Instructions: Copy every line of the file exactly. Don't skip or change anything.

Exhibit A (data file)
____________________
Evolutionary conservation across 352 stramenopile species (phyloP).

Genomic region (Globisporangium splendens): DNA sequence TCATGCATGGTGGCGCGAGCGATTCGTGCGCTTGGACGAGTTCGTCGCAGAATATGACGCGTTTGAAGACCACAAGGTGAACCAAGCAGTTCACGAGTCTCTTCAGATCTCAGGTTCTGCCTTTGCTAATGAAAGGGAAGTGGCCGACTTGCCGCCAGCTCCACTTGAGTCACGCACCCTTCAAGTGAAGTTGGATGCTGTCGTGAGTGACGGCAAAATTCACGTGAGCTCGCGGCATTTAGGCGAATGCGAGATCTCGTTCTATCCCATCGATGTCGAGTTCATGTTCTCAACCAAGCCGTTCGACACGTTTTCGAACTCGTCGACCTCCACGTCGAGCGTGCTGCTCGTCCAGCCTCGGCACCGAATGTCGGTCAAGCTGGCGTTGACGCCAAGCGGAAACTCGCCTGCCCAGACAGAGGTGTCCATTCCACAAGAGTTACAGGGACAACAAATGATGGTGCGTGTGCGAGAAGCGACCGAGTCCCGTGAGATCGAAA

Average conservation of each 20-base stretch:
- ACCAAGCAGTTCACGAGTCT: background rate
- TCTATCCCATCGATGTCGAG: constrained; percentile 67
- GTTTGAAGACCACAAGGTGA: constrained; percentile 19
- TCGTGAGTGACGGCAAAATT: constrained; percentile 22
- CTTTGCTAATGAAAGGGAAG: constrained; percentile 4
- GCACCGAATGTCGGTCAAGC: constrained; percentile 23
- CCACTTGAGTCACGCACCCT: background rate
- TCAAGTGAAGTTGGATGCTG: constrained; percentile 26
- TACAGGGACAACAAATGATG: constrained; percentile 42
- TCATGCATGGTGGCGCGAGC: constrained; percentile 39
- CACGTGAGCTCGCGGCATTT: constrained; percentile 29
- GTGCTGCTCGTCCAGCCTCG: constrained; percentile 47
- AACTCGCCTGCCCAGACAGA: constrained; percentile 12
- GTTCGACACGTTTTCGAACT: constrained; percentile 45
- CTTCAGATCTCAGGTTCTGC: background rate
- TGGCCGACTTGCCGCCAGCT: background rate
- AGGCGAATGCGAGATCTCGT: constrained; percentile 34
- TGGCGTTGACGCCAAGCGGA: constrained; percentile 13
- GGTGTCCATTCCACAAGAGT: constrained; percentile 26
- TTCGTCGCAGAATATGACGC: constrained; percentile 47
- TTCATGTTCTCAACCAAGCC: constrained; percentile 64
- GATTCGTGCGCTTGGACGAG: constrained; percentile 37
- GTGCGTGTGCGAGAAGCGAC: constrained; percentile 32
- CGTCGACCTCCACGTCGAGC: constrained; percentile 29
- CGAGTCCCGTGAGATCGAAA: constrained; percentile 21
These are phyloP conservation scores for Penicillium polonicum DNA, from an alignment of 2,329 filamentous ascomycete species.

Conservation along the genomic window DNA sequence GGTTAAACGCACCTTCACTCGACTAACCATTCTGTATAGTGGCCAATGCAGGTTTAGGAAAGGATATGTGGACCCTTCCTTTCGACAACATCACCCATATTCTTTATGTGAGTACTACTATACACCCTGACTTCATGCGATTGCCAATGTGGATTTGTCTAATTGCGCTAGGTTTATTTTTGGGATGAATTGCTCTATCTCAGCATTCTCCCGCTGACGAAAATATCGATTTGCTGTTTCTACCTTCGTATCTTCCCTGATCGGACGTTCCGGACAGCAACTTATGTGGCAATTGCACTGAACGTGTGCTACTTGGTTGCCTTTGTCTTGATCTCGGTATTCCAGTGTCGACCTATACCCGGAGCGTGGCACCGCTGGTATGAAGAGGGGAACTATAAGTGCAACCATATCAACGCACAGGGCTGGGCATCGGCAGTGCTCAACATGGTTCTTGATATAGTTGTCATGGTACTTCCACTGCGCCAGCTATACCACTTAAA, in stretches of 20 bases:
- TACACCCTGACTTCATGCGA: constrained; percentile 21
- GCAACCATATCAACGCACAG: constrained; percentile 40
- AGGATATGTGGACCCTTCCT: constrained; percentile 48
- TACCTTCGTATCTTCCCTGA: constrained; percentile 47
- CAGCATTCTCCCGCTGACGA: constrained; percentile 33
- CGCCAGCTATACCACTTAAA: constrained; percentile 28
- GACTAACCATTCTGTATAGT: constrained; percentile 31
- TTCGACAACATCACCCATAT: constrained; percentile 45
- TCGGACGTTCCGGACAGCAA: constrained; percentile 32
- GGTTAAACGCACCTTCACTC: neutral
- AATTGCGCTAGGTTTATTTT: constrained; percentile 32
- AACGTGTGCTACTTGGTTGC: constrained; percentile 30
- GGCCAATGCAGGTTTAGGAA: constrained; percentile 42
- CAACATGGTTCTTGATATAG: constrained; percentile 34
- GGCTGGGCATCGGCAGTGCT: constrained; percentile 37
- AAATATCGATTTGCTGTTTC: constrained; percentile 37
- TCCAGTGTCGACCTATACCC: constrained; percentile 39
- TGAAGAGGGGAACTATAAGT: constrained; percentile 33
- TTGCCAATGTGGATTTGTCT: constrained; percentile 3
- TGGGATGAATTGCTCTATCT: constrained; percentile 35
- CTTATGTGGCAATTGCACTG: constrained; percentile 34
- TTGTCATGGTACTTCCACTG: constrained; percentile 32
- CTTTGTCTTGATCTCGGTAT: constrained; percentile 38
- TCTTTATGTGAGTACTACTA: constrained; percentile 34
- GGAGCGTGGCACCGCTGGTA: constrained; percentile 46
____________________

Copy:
Evolutionary conservation across 352 stramenopile species (phyloP).

Genomic region (Globisporangium splendens): DNA sequence TCATGCATGGTGGCGCGAGCGATTCGTGCGCTTGGACGAGTTCGTCGCAGAATATGACGCGTTTGAAGACCACAAGGTGAACCAAGCAGTTCACGAGTCTCTTCAGATCTCAGGTTCTGCCTTTGCTAATGAAAGGGAAGTGGCCGACTTGCCGCCAGCTCCACTTGAGTCACGCACCCTTCAAGTGAAGTTGGATGCTGTCGTGAGTGACGGCAAAATTCACGTGAGCTCGCGGCATTTAGGCGAATGCGAGATCTCGTTCTATCCCATCGATGTCGAGTTCATGTTCTCAACCAAGCCGTTCGACACGTTTTCGAACTCGTCGACCTCCACGTCGAGCGTGCTGCTCGTCCAGCCTCGGCACCGAATGTCGGTCAAGCTGGCGTTGACGCCAAGCGGAAACTCGCCTGCCCAGACAGAGGTGTCCATTCCACAAGAGTTACAGGGACAACAAATGATGGTGCGTGTGCGAGAAGCGACCGAGTCCCGTGAGATCGAAA

Average conservation of each 20-base stretch:
- ACCAAGCAGTTCACGAGTCT: background rate
- TCTATCCCATCGATGTCGAG: constrained; percentile 67
- GTTTGAAGACCACAAGGTGA: constrained; percentile 19
- TCGTGAGTGACGGCAAAATT: constrained; percentile 22
- CTTTGCTAATGAAAGGGAAG: constrained; percentile 4
- GCACCGAATGTCGGTCAAGC: constrained; percentile 23
- CCACTTGAGTCACGCACCCT: background rate
- TCAAGTGAAGTTGGATGCTG: constrained; percentile 26
- TACAGGGACAACAAATGATG: constrained; percentile 42
- TCATGCATGGTGGCGCGAGC: constrained; percentile 39
- CACGTGAGCTCGCGGCATTT: constrained; percentile 29
- GTGCTGCTCGTCCAGCCTCG: constrained; percentile 47
- AACTCGCCTGCCCAGACAGA: constrained; percentile 12
- GTTCGACACGTTTTCGAACT: constrained; percentile 45
- CTTCAGATCTCAGGTTCTGC: background rate
- TGGCCGACTTGCCGCCAGCT: background rate
- AGGCGAATGCGAGATCTCGT: constrained; percentile 34
- TGGCGTTGACGCCAAGCGGA: constrained; percentile 13
- GGTGTCCATTCCACAAGAGT: constrained; percentile 26
- TTCGTCGCAGAATATGACGC: constrained; percentile 47
- TTCATGTTCTCAACCAAGCC: constrained; percentile 64
- GATTCGTGCGCTTGGACGAG: constrained; percentile 37
- GTGCGTGTGCGAGAAGCGAC: constrained; percentile 32
- CGTCGACCTCCACGTCGAGC: constrained; percentile 29
- CGAGTCCCGTGAGATCGAAA: constrained; percentile 21
These are phyloP conservation scores for Penicillium polonicum DNA, from an alignment of 2,329 filamentous ascomycete species.

Conservation along the genomic window DNA sequence GGTTAAACGCACCTTCACTCGACTAACCATTCTGTATAGTGGCCAATGCAGGTTTAGGAAAGGATATGTGGACCCTTCCTTTCGACAACATCACCCATATTCTTTATGTGAGTACTACTATACACCCTGACTTCATGCGATTGCCAATGTGGATTTGTCTAATTGCGCTAGGTTTATTTTTGGGATGAATTGCTCTATCTCAGCATTCTCCCGCTGACGAAAATATCGATTTGCTGTTTCTACCTTCGTATCTTCCCTGATCGGACGTTCCGGACAGCAACTTATGTGGCAATTGCACTGAACGTGTGCTACTTGGTTGCCTTTGTCTTGATCTCGGTATTCCAGTGTCGACCTATACCCGGAGCGTGGCACCGCTGGTATGAAGAGGGGAACTATAAGTGCAACCATATCAACGCACAGGGCTGGGCATCGGCAGTGCTCAACATGGTTCTTGATATAGTTGTCATGGTACTTCCACTGCGCCAGCTATACCACTTAAA, in stretches of 20 bases:
- TACACCCTGACTTCATGCGA: constrained; percentile 21
- GCAACCATATCAACGCACAG: constrained; percentile 40
- AGGATATGTGGACCCTTCCT: constrained; percentile 48
- TACCTTCGTATCTTCCCTGA: constrained; percentile 47
- CAGCATTCTCCCGCTGACGA: constrained; percentile 33
- CGCCAGCTATACCACTTAAA: constrained; percentile 28
- GACTAACCATTCTGTATAGT: constrained; percentile 31
- TTCGACAACATCACCCATAT: constrained; percentile 45
- TCGGACGTTCCGGACAGCAA: constrained; percentile 32
- GGTTAAACGCACCTTCACTC: neutral
- AATTGCGCTAGGTTTATTTT: constrained; percentile 32
- AACGTGTGCTACTTGGTTGC: constrained; percentile 30
- GGCCAATGCAGGTTTAGGAA: constrained; percentile 42
- CAACATGGTTCTTGATATAG: constrained; percentile 34
- GGCTGGGCATCGGCAGTGCT: constrained; percentile 37
- AAATATCGATTTGCTGTTTC: constrained; percentile 37
- TCCAGTGTCGACCTATACCC: constrained; percentile 39
- TGAAGAGGGGAACTATAAGT: constrained; percentile 33
- TTGCCAATGTGGATTTGTCT: constrained; percentile 3
- TGGGATGAATTGCTCTATCT: constrained; percentile 35
- CTTATGTGGCAATTGCACTG: constrained; percentile 34
- TTGTCATGGTACTTCCACTG: constrained; percentile 32
- CTTTGTCTTGATCTCGGTAT: constrained; percentile 38
- TCTTTATGTGAGTACTACTA: constrained; percentile 34
- GGAGCGTGGCACCGCTGGTA: constrained; percentile 46